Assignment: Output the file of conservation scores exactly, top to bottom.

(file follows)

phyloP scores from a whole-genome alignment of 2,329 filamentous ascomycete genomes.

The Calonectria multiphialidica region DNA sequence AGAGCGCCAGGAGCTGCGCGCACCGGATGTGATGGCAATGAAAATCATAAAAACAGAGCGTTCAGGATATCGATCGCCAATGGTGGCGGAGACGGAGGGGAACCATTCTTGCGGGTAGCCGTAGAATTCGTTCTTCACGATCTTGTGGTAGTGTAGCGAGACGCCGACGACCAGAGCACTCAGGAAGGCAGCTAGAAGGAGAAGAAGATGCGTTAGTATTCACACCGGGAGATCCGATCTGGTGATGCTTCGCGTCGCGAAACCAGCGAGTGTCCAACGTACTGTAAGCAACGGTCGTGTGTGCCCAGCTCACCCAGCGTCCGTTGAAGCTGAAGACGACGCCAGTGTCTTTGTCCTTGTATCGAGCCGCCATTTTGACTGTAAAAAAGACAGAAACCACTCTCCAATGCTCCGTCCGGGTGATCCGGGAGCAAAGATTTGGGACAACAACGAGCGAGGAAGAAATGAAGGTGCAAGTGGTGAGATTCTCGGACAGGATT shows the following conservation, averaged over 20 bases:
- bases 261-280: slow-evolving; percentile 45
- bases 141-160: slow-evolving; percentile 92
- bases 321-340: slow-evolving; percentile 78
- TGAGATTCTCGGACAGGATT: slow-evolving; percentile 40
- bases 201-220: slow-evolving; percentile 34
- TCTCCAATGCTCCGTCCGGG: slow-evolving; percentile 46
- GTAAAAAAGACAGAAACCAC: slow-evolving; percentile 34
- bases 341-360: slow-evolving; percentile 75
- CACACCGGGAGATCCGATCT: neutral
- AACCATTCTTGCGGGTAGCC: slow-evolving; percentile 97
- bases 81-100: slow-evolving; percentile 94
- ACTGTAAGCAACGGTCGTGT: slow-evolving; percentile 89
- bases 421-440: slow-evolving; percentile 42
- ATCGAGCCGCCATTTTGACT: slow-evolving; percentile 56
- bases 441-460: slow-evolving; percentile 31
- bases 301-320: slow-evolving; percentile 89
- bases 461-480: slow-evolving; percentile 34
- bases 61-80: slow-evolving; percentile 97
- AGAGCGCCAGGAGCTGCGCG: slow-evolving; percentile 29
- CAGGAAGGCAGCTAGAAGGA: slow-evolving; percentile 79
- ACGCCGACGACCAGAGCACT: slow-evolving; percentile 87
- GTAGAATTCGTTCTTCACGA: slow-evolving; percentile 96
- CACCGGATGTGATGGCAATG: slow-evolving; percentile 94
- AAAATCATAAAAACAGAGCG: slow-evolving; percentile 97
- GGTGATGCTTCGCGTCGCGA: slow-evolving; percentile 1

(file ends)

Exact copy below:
phyloP scores from a whole-genome alignment of 2,329 filamentous ascomycete genomes.

The Calonectria multiphialidica region DNA sequence AGAGCGCCAGGAGCTGCGCGCACCGGATGTGATGGCAATGAAAATCATAAAAACAGAGCGTTCAGGATATCGATCGCCAATGGTGGCGGAGACGGAGGGGAACCATTCTTGCGGGTAGCCGTAGAATTCGTTCTTCACGATCTTGTGGTAGTGTAGCGAGACGCCGACGACCAGAGCACTCAGGAAGGCAGCTAGAAGGAGAAGAAGATGCGTTAGTATTCACACCGGGAGATCCGATCTGGTGATGCTTCGCGTCGCGAAACCAGCGAGTGTCCAACGTACTGTAAGCAACGGTCGTGTGTGCCCAGCTCACCCAGCGTCCGTTGAAGCTGAAGACGACGCCAGTGTCTTTGTCCTTGTATCGAGCCGCCATTTTGACTGTAAAAAAGACAGAAACCACTCTCCAATGCTCCGTCCGGGTGATCCGGGAGCAAAGATTTGGGACAACAACGAGCGAGGAAGAAATGAAGGTGCAAGTGGTGAGATTCTCGGACAGGATT shows the following conservation, averaged over 20 bases:
- bases 261-280: slow-evolving; percentile 45
- bases 141-160: slow-evolving; percentile 92
- bases 321-340: slow-evolving; percentile 78
- TGAGATTCTCGGACAGGATT: slow-evolving; percentile 40
- bases 201-220: slow-evolving; percentile 34
- TCTCCAATGCTCCGTCCGGG: slow-evolving; percentile 46
- GTAAAAAAGACAGAAACCAC: slow-evolving; percentile 34
- bases 341-360: slow-evolving; percentile 75
- CACACCGGGAGATCCGATCT: neutral
- AACCATTCTTGCGGGTAGCC: slow-evolving; percentile 97
- bases 81-100: slow-evolving; percentile 94
- ACTGTAAGCAACGGTCGTGT: slow-evolving; percentile 89
- bases 421-440: slow-evolving; percentile 42
- ATCGAGCCGCCATTTTGACT: slow-evolving; percentile 56
- bases 441-460: slow-evolving; percentile 31
- bases 301-320: slow-evolving; percentile 89
- bases 461-480: slow-evolving; percentile 34
- bases 61-80: slow-evolving; percentile 97
- AGAGCGCCAGGAGCTGCGCG: slow-evolving; percentile 29
- CAGGAAGGCAGCTAGAAGGA: slow-evolving; percentile 79
- ACGCCGACGACCAGAGCACT: slow-evolving; percentile 87
- GTAGAATTCGTTCTTCACGA: slow-evolving; percentile 96
- CACCGGATGTGATGGCAATG: slow-evolving; percentile 94
- AAAATCATAAAAACAGAGCG: slow-evolving; percentile 97
- GGTGATGCTTCGCGTCGCGA: slow-evolving; percentile 1